animal, which for so many ages had been the right hand of man in his
business of tilling and reaping the ground, I could not but revere the
beneficent law which pronounced, “Muzzle not the ox when he treadeth
out the corn.”’

It was probably one of these that Araunah meant (II. Sam. xxiv. 22)
when he said unto David: ‘Let my lord the king take and offer up what
seemeth good unto him: behold, here be oxen for burnt sacrifice, and
threshing instruments and other instruments of the oxen for wood.’ And
it is certainly mentioned in Isaiah xli. 15: ‘Behold, I will make thee
a new sharp threshing instrument having teeth.’

The threshing-floor is many times mentioned in the Bible. There were
those of Atad, Nachon, and Araunah (or Ornan), the value of whose
floor, etc., is variously stated in II. Sam. xxiv. 24, where it says
that David bought the flour and oxen for 50 shekels of silver, or about
6_l_ of our money; whilst in I. Chron. xxi. 25, he gave him 600 shekels
of gold in weight, or 1200_l_ of our currency, which seems a large sum
for a small level piece of ground; for the floors, so-called, were out
of doors, so that the wind might carry away the chaff, as we read in
Hosea xiii. 3: ‘They shall be ... as the chaff that is driven with the
whirlwind out of the floor.’ See also Psalm i. 4.

These floors were used for other purposes than threshings, as we read
in I. Kings xxii. 10: ‘And the king of Israel and Jehoshaphat the king
of Judah sat each on his throne, having put on their robes, in a void
place (_or floor_) in the entrance of the gate of Samaria; and all the
prophets prophesied before them,’ a statement which is repeated in II.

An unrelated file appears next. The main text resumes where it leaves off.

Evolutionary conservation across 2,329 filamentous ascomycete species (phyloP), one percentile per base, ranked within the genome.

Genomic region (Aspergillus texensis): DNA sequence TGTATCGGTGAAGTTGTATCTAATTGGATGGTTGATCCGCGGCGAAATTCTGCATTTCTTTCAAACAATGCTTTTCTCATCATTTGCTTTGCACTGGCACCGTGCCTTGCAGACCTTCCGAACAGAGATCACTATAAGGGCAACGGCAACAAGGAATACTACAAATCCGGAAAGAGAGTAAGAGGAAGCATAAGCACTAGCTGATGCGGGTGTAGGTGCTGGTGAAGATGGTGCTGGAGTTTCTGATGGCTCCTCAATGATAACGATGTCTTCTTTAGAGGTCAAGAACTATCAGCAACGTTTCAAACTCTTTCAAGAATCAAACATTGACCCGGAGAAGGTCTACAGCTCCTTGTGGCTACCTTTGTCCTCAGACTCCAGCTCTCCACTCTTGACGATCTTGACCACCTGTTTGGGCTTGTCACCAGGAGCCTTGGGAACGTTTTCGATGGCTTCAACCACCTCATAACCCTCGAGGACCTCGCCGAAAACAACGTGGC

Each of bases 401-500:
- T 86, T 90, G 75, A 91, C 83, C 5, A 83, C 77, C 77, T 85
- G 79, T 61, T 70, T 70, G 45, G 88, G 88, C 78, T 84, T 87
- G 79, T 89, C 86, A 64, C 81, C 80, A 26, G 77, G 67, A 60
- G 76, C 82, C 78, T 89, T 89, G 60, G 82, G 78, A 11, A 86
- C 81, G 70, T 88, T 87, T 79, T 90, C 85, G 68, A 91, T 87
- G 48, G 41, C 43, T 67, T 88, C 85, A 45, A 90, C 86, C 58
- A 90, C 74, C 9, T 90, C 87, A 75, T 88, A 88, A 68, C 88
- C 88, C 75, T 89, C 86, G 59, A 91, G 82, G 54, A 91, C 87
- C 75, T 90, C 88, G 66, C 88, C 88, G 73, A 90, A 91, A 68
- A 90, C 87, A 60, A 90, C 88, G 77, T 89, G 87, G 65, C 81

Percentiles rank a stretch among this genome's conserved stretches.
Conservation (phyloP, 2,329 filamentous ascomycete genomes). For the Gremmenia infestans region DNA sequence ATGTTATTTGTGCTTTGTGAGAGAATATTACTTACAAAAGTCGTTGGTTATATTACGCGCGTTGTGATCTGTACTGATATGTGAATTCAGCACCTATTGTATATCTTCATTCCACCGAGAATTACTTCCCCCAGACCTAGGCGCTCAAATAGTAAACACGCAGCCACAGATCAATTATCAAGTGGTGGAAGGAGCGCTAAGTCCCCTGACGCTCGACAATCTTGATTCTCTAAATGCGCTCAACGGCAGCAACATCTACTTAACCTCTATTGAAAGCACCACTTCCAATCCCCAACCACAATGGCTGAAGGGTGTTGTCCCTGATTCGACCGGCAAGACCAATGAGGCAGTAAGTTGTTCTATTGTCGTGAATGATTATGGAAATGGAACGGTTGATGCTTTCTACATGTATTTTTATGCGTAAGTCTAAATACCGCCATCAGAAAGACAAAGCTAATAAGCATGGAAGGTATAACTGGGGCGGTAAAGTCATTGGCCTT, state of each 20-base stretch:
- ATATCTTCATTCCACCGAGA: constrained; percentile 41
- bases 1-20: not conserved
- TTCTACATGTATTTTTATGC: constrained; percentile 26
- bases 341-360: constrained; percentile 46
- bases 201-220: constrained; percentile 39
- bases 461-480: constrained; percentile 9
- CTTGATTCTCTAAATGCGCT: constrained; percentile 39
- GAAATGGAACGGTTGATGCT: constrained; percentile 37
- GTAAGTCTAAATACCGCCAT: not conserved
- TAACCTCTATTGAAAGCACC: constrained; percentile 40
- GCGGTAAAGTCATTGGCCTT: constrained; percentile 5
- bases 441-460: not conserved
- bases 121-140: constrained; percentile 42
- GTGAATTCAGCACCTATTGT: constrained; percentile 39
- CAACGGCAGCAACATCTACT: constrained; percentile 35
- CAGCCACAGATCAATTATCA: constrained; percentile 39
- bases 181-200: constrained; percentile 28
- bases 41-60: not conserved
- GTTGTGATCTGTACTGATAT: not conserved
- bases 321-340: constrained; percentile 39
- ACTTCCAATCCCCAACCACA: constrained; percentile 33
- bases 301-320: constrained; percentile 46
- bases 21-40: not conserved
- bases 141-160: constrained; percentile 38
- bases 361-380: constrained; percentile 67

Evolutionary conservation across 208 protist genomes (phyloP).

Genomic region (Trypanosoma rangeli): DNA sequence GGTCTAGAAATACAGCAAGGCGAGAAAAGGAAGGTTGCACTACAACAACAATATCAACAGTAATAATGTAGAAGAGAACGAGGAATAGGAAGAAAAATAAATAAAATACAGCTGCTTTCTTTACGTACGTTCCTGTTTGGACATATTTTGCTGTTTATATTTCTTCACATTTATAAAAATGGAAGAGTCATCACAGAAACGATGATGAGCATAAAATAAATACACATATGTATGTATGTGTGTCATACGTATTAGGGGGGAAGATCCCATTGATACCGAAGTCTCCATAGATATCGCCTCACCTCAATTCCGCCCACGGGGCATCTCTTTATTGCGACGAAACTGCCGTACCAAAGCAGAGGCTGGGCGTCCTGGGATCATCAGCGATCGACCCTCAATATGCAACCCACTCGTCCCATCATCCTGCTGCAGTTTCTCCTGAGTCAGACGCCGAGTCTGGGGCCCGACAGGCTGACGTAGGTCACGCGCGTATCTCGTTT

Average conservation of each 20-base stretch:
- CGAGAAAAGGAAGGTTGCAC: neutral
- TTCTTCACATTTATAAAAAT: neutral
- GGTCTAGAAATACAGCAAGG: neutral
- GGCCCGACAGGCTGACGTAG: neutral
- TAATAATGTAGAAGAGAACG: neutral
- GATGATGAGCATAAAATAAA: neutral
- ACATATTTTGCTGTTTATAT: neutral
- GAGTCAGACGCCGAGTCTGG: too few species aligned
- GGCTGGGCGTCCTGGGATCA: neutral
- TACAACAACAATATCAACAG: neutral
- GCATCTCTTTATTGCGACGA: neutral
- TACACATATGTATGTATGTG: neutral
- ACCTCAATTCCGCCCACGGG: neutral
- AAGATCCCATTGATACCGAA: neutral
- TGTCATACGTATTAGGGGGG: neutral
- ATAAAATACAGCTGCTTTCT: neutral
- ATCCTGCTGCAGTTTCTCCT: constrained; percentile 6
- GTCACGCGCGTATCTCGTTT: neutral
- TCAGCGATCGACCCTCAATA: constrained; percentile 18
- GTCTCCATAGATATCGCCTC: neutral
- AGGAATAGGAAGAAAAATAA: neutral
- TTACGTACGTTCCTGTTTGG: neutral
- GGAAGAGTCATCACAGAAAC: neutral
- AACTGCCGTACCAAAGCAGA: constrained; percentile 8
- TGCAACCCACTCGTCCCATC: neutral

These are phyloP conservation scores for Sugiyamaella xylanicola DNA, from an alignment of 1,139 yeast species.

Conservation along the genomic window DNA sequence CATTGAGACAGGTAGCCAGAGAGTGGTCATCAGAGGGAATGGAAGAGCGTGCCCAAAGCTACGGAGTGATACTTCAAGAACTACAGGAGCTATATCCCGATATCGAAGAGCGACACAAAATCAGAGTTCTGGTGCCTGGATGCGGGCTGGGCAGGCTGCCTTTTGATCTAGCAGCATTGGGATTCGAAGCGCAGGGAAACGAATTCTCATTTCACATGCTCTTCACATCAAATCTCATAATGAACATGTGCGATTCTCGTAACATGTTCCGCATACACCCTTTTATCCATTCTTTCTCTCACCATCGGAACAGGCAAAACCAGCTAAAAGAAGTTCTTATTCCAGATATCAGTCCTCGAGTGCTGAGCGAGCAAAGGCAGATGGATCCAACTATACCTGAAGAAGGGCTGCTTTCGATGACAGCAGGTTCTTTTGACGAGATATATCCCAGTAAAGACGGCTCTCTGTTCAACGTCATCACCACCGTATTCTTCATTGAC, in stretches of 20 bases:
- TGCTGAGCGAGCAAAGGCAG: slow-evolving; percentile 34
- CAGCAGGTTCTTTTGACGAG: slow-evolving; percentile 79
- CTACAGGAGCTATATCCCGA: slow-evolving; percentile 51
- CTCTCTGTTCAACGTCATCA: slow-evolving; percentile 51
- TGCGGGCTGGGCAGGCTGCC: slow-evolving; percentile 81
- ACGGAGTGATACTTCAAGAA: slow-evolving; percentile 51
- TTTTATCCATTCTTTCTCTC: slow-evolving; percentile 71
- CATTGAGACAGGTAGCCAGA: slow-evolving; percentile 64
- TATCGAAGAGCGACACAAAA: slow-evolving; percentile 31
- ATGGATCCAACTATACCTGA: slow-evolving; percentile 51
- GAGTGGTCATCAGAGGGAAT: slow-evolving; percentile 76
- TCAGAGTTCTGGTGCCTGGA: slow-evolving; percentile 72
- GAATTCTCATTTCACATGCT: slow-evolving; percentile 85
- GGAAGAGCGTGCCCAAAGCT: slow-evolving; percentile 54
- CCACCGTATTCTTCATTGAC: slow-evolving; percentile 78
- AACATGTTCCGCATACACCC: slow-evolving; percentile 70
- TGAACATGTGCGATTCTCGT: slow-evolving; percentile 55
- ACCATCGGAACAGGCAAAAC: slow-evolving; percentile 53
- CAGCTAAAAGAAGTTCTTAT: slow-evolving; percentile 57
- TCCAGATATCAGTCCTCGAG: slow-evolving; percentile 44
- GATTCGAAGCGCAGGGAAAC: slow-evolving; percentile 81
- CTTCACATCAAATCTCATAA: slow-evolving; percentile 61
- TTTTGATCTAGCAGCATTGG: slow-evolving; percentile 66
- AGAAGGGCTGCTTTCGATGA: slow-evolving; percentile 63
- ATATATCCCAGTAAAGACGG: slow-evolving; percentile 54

Chron. xviii. 9.

Harvest-time was appointed by Moses as one of the great
festivals—Exodus xxiii. 14, etc.: ‘Three times thou shalt keep a feast
unto me in the year. Thou shalt keep the feast of unleavened bread:
(thou shalt eat unleavened bread seven days, as I commanded thee,
in the time appointed of the month Abib; for in it thou camest out
from Egypt: and none shall appear before me empty). And the feast of
harvest, the first-fruits of thy labours, which thou hast sown in the
field: and the feast of ingathering, which is in the end of the year,
when thou hast gathered in thy labours out of the field.’ And again, in
Exodus xxxiv., this is repeated, with the addition (v. 21): ‘Six days
thou shalt work, but on the seventh day thou shalt rest: in earing time
and in harvest thou shalt rest.’ This holiday was, and is, called the
feast of tabernacles, and we read in Deut. xvi. 13, etc.: ‘Thou shalt
observe the feast of tabernacles seven days, after that thou hast
gathered in thy corn and thy wine: and thou shalt rejoice in thy feast,
thou, and thy son, and thy daughter, and thy man-servant, and thy
maid-servant, and the Levite, the stranger, and the fatherless, and the
widow, that are within thy gates. Seven days shalt thou keep a solemn
feast unto the Lord thy God in the place which the Lord shall choose:
because the Lord thy God shall bless thee in all thine increase, and in
all the works of thine hands, therefore thou shalt surely rejoice.’

In the story of Ruth we get an idyllic picture of a Hebrew harvest
field, with its kindly greetings between master and man, and its
gleaners. Naomi, a native of Bethlehem, returned thither from Moab,
after the death of her husband, Elimelech, accompanied by her
daughter-in-law Ruth, who was also a widow, ‘and they came to Bethlehem
in the beginning of barley harvest.’

Special favour was accorded to Ruth. She might glean ‘among the
sheaves’—_i.e._, following the reapers, instead of waiting until the
corn had been carried; but the Jews were enjoined to be liberal in the
matter of gleaning, as we see by Lev. xix. 9: ‘And when ye reap the
harvest of your land, thou shalt not wholly reap the corners of thy
field, neither shalt thou gather the gleanings of thy harvest’; and in
Deut. xxiv. 19, ‘When thou cuttest down thine harvest in thy field, and
hast forgot a sheaf in the field, thou shalt not go again to fetch it;
it shall be for the stranger, for the fatherless, and for the widow: